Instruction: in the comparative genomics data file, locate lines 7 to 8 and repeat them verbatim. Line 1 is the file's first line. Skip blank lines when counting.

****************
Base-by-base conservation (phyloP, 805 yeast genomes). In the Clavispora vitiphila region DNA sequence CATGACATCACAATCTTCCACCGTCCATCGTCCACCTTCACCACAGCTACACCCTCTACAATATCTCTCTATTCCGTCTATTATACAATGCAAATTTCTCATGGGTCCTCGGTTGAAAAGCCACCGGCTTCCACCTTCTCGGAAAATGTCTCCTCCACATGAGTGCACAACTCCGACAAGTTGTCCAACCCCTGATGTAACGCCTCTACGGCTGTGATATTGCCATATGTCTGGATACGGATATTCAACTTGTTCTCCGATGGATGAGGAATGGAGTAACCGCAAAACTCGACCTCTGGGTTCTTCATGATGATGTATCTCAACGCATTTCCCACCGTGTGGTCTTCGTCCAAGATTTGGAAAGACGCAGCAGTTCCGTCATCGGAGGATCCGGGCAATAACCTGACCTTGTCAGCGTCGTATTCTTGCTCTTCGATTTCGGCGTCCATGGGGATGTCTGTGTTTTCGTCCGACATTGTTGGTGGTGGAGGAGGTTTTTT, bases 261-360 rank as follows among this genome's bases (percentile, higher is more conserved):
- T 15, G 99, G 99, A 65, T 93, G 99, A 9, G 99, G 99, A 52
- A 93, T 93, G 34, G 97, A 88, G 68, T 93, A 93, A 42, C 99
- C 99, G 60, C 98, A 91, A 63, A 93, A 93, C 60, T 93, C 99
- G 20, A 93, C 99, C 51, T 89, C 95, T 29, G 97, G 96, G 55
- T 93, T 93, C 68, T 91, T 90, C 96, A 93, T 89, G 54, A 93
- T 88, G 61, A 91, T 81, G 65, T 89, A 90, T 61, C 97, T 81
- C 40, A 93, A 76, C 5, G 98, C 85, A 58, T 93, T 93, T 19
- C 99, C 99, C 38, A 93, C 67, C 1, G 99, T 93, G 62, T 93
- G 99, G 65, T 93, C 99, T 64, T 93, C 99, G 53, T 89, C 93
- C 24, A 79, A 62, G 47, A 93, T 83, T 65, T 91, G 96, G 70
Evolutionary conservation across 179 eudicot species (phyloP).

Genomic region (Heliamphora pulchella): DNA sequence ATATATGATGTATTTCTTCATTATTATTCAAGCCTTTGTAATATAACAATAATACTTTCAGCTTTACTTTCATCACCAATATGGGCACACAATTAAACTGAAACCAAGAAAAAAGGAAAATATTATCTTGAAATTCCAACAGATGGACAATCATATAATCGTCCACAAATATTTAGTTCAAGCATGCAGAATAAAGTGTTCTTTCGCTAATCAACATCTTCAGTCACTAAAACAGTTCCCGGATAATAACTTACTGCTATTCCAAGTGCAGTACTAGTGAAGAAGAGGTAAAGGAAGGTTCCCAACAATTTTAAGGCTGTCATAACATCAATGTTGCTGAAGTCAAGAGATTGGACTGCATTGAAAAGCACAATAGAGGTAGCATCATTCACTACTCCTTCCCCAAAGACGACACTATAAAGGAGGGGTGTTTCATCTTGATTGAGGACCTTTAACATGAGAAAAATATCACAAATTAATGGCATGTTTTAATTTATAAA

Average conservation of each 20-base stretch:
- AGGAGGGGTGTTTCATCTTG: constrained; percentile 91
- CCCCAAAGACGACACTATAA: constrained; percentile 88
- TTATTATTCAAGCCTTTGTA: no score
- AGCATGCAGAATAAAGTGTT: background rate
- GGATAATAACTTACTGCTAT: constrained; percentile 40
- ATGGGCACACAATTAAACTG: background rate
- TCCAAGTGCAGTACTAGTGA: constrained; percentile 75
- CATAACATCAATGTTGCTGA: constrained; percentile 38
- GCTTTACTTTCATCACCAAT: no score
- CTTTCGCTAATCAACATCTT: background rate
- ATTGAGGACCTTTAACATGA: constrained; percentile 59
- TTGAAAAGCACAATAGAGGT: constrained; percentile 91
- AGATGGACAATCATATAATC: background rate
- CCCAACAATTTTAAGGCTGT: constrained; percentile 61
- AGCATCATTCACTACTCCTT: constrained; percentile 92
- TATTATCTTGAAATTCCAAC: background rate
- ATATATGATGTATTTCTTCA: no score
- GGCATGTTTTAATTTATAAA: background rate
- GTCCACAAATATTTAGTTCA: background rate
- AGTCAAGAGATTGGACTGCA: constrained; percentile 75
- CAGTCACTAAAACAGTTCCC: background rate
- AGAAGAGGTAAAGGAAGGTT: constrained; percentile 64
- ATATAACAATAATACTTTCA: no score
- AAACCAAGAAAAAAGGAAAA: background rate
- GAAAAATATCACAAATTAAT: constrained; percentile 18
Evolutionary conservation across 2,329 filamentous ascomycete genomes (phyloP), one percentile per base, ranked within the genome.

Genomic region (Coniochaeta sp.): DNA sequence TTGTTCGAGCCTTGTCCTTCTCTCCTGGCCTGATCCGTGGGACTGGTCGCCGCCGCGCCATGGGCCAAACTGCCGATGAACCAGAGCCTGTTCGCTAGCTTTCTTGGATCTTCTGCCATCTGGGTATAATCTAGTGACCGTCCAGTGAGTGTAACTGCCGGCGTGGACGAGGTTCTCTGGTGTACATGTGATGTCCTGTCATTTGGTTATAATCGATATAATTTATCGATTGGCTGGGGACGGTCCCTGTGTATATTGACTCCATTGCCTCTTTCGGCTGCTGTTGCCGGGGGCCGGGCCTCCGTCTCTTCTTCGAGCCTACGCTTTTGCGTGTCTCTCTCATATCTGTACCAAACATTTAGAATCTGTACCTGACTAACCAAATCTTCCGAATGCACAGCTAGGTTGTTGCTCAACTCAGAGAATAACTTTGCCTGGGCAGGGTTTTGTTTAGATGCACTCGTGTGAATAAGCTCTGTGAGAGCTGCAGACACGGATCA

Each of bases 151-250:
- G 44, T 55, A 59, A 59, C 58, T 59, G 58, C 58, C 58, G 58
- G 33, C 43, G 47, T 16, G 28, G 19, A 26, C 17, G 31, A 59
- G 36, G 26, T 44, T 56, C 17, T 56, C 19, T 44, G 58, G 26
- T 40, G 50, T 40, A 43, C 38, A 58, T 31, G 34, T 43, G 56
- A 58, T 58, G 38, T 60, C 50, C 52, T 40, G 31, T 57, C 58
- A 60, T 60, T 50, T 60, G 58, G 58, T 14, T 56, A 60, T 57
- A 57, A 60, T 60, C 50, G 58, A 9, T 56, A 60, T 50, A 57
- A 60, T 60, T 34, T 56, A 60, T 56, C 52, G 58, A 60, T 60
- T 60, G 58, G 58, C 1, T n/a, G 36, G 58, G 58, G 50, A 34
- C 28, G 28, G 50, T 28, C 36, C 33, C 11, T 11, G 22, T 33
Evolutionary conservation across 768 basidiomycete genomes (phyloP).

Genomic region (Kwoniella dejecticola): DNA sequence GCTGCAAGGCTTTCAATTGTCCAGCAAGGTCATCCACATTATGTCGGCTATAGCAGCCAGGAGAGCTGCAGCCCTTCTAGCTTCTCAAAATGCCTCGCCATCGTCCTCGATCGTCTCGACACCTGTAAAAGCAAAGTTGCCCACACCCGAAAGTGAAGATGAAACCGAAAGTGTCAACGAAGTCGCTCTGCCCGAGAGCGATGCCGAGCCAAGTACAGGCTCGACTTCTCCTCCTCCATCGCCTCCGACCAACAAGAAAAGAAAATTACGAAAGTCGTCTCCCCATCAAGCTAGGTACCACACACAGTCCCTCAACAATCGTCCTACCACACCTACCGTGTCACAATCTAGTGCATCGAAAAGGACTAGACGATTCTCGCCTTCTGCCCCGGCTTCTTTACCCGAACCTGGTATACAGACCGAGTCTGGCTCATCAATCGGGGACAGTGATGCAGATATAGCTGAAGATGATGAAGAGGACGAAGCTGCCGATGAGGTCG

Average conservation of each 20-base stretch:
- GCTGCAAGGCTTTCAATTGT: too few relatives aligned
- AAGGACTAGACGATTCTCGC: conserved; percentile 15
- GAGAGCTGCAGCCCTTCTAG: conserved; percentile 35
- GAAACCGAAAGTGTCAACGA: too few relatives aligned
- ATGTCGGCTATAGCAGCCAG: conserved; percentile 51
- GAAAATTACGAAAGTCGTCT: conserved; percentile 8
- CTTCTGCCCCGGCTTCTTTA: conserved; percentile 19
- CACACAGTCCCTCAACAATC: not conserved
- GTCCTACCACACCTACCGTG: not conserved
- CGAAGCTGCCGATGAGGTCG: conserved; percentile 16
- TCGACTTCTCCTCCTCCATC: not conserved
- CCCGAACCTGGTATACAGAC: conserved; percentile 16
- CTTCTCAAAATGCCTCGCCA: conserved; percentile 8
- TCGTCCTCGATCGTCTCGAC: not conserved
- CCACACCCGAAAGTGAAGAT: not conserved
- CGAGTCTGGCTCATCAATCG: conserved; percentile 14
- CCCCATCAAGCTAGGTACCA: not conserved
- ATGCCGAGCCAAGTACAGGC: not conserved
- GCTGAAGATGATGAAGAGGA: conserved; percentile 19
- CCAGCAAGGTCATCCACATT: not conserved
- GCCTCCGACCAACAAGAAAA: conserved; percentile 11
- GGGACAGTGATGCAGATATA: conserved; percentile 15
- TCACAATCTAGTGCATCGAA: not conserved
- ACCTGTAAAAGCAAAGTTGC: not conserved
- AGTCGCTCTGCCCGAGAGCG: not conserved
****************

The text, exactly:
- T 88, G 61, A 91, T 81, G 65, T 89, A 90, T 61, C 97, T 81
- C 40, A 93, A 76, C 5, G 98, C 85, A 58, T 93, T 93, T 19